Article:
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True Story of a PM in India – 1

PM in Offshore Enterprise Product ManagementCareer Killing Move

This PM I know has the typical profile of tech-savvy product managers, which you find in various offshore R&D centers. He worked in software engineering in India for a few years, went to the USA to study for his masters, and gradually moved to product management there. After several years there, he returned to India as a PM in an offshore R&D center and now he is in a role where:

a) Engineers are very young and inexperienced, yet smart and aggressive

b) PM is seen as an overhead and an engineering support role

c) His PM manager is in the US, however it is the local VP of business operations that runs his life.

d) All end of life and low priority products end up here, in piecemeal fashion

e) With travel budgets cut or non-existent, customer access only happens on very late night calls

f) He has no access to industry analysts anymore

g) No business relevant or strategic activities are run in India, and his role is totally tactical, creating usecases and PRDs

Within 6 months, he found himself effectively cut-off and isolated from the Business Unit product management team in the US. Additionally, he found that there was actually a negative incentive to producing good quality PM output in India, as there was resistance in the company against moving work offshore.

After managing one software release in 2 years, overtime, overbudget and with very low quality, he got fed up and tried to move out. Sadly, the other PM roles available to him were equally bad, and there is no escape back to either engineering or moving to sales or business development, due to lack of relevant experience. So he is actually passing time, with the least amount of interest left in his product or workplace. Additionally, due to family reasons he cannot move back to the US, not that anyone is hiring there.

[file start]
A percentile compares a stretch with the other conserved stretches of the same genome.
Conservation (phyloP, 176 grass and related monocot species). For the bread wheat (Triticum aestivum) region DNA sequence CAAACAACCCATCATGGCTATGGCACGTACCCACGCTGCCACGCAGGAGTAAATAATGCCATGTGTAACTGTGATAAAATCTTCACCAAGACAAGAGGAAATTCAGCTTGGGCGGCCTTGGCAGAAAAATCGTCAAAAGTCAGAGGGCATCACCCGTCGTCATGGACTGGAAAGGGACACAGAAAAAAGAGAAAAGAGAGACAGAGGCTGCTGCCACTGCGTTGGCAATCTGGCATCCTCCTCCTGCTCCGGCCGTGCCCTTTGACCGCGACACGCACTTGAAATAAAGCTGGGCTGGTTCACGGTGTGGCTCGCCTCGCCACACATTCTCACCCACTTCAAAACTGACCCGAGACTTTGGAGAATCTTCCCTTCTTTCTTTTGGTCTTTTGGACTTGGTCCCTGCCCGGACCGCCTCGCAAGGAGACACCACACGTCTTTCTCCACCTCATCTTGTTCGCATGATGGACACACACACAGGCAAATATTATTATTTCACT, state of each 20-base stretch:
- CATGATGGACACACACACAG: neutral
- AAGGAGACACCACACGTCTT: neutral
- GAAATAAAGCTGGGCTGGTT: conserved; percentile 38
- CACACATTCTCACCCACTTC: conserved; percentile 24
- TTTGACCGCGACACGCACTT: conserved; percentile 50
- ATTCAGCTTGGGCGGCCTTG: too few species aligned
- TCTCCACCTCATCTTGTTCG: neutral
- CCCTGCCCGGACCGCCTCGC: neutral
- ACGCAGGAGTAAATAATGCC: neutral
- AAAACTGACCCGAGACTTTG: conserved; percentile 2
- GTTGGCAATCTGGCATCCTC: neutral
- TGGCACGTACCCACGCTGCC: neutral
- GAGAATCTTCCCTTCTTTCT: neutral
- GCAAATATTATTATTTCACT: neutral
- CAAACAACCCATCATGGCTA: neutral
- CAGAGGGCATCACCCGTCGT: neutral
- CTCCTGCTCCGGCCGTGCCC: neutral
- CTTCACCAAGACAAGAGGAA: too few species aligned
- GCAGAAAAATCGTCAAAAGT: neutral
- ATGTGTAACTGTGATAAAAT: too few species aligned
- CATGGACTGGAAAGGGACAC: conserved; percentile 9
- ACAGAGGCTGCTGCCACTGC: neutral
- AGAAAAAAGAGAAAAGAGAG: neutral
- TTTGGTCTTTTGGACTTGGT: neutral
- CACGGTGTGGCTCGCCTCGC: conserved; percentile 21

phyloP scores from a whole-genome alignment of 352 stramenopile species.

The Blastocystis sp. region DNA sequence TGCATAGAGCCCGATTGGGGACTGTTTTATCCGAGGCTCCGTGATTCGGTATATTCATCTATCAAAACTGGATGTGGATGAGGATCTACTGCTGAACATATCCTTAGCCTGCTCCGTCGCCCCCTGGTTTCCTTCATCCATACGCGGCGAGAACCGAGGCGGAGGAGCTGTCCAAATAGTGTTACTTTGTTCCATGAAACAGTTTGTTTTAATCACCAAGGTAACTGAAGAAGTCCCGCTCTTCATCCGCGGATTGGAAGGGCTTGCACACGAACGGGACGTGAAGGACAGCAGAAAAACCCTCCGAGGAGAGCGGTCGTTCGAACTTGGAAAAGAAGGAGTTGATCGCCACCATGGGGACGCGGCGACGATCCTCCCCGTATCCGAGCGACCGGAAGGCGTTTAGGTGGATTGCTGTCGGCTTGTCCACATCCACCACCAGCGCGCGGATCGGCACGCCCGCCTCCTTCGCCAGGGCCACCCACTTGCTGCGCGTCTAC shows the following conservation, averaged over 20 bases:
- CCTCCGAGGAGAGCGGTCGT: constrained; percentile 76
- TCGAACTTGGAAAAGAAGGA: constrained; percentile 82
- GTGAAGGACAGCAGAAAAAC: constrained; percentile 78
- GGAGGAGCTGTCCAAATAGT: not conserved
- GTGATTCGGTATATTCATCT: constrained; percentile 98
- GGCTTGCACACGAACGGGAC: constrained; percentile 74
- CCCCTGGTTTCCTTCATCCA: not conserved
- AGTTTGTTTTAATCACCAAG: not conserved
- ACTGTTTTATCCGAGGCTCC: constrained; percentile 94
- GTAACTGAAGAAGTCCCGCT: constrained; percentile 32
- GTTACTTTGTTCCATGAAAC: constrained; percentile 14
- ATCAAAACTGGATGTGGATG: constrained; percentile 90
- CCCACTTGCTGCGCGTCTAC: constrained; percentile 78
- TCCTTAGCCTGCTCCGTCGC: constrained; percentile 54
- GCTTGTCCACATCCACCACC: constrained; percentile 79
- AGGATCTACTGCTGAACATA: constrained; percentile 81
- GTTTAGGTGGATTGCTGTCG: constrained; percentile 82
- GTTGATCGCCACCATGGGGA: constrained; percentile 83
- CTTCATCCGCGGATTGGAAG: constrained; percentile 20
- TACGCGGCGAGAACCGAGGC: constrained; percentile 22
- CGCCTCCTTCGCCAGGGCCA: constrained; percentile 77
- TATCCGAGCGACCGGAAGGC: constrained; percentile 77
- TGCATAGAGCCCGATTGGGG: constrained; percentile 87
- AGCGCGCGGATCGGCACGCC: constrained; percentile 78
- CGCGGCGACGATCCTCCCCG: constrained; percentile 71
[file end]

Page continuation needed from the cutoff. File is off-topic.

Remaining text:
The only thing left now is to wait in place, and hope that the market downturn does not eliminate his well paying job. In this scenario, expecting top notch product development in India and leading a fantastic team is a hallucination, and will probably never occur in his lifetime. His only hope is that the engineering team pulls up their socks, improve productivity and quality, and justifies its value in India. In this case, he can make a business case to get relatively new products done out of India R&D and probably expand his work to APJ markets and customers.

Now when he sees posts and websites detailing the “strategic nature of product management” and “PM as a CEO” he simply laughs.

Note: This was told to me by an acquaintance in early 2012, who worked for one of the top telco equipment manufacturers, and was finally laid off when his firm could not compete with Apple and Google. He now works as a program manager, creating spreadsheets and tracking resources in an Indian IT services firm at 50% of his last salary, where his clients are his US peers from his previous firm. And he has no intention of returning to an offshore product management role.